During divestitures and acquisitions, messages to employees must remain positive, concise and clear. Don’t leave employees asking, “Why, what now?” Direction and detail are needed. Without it, internal communication may quickly become an external problem.
Employees need information to make decisions about their own future and their family’s future. Not providing at least a cursory acknowledgment of this fact will diminish you and your new company’s position as the transition progresses. Following are five tactics for communicating change:
Provide regular, weekly e-mail blasts from leadership describing the changing events.
Let employees know when major decisions are expected to be made; for example, communicate when benefit and personnel information will be released.
Encourage dialogue between managers and their teams. If needed, have leadership step in and directly communicate with employees through town hall-style meetings and discussions.
Create a channel for two-way, open communication. For example, create a virtual suggestion box or a forum for discussion between employees and leadership. Posts can remain anonymous for employees.
If there is no information available or something hasn’t been decided yet, let employees know that, but don’t keep them guessing. Employees who have to wonder about their future are not engaged in their jobs, and productivity and loyalty will be affected.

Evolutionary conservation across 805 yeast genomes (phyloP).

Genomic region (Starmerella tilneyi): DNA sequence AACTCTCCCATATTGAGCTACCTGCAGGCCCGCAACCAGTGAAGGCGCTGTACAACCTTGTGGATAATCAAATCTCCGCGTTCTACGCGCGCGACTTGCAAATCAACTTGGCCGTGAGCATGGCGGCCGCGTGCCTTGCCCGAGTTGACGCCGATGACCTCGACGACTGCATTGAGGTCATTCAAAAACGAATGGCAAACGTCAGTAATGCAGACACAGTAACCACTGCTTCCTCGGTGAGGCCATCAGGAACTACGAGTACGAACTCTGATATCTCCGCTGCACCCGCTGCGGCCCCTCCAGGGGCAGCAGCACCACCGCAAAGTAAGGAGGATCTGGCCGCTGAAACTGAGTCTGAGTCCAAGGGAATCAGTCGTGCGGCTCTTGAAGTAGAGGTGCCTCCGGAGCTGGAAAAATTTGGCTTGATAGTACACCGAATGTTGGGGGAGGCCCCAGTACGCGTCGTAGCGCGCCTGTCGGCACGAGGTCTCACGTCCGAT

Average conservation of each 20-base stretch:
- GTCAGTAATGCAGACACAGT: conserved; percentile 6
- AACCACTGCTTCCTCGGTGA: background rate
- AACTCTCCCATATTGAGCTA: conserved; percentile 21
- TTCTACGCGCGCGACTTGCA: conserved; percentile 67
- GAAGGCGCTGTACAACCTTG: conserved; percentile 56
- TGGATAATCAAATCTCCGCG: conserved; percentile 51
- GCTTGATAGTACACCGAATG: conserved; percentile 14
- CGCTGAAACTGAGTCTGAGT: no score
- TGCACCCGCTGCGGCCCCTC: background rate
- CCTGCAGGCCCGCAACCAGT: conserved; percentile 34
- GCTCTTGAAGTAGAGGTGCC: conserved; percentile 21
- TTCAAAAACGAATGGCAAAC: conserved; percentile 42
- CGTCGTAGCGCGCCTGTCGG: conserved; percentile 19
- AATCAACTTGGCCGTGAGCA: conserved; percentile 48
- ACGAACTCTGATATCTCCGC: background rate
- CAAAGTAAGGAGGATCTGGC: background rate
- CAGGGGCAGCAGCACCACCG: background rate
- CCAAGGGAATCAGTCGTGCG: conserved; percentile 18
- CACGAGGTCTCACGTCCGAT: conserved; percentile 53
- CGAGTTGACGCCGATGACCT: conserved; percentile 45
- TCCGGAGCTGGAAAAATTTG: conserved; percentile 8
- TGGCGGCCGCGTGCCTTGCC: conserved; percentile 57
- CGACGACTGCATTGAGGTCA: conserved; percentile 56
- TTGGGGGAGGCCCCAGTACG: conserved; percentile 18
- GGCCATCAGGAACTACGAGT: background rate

Involving employees is essential to creating a trusting and open environment where creativity and new approaches to problems are considered positives. During times of transition, encourage employees to become part of the conversation. When creating a communications plan for the transition, engage all the regular channels used to communicate to your external audience. Build a Facebook page, if needed, post to Twitter and engage with clients and employees via LinkedIn. Doing so will create transparency and should help your internal and external audience become more invested in the process.
Scott E. Rupp is a senior manager in public relations for Vitera Healthcare Solutions. He has worked in communications, public relations and the media for more than 10 years.